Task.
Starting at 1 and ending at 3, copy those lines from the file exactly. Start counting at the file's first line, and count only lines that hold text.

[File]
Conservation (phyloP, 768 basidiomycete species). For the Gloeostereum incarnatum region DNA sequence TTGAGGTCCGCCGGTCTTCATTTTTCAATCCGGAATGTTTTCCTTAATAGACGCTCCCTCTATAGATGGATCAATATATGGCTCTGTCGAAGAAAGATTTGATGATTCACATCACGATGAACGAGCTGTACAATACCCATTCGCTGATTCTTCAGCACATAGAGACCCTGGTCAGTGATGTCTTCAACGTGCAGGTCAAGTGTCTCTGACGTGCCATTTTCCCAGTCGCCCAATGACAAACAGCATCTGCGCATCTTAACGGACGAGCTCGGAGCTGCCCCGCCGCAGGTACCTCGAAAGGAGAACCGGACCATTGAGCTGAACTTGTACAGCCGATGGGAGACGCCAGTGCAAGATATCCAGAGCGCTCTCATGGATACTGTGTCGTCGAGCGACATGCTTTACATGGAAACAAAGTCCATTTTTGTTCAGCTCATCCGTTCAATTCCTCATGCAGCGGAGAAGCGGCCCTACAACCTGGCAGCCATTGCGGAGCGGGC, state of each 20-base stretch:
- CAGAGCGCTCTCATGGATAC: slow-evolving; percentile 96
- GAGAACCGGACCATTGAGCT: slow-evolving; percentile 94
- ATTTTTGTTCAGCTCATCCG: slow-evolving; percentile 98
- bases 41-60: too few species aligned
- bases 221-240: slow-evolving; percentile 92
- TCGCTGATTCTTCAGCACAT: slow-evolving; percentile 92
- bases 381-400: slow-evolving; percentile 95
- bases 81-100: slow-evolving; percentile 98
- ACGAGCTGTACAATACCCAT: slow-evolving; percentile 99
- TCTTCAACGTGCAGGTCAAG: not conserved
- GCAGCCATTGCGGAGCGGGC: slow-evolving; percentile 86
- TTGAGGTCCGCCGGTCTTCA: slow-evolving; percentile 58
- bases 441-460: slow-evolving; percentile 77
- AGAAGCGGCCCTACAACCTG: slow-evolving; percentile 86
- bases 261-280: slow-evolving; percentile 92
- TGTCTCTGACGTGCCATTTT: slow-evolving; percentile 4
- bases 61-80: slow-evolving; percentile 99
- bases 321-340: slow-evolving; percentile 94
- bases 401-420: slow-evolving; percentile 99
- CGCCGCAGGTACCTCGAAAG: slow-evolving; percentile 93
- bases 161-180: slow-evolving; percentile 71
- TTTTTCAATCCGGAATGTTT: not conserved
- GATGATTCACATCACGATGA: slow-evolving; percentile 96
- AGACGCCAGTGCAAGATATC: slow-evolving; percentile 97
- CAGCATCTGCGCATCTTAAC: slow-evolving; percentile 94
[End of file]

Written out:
Conservation (phyloP, 768 basidiomycete species). For the Gloeostereum incarnatum region DNA sequence TTGAGGTCCGCCGGTCTTCATTTTTCAATCCGGAATGTTTTCCTTAATAGACGCTCCCTCTATAGATGGATCAATATATGGCTCTGTCGAAGAAAGATTTGATGATTCACATCACGATGAACGAGCTGTACAATACCCATTCGCTGATTCTTCAGCACATAGAGACCCTGGTCAGTGATGTCTTCAACGTGCAGGTCAAGTGTCTCTGACGTGCCATTTTCCCAGTCGCCCAATGACAAACAGCATCTGCGCATCTTAACGGACGAGCTCGGAGCTGCCCCGCCGCAGGTACCTCGAAAGGAGAACCGGACCATTGAGCTGAACTTGTACAGCCGATGGGAGACGCCAGTGCAAGATATCCAGAGCGCTCTCATGGATACTGTGTCGTCGAGCGACATGCTTTACATGGAAACAAAGTCCATTTTTGTTCAGCTCATCCGTTCAATTCCTCATGCAGCGGAGAAGCGGCCCTACAACCTGGCAGCCATTGCGGAGCGGGC, state of each 20-base stretch:
- CAGAGCGCTCTCATGGATAC: slow-evolving; percentile 96
- GAGAACCGGACCATTGAGCT: slow-evolving; percentile 94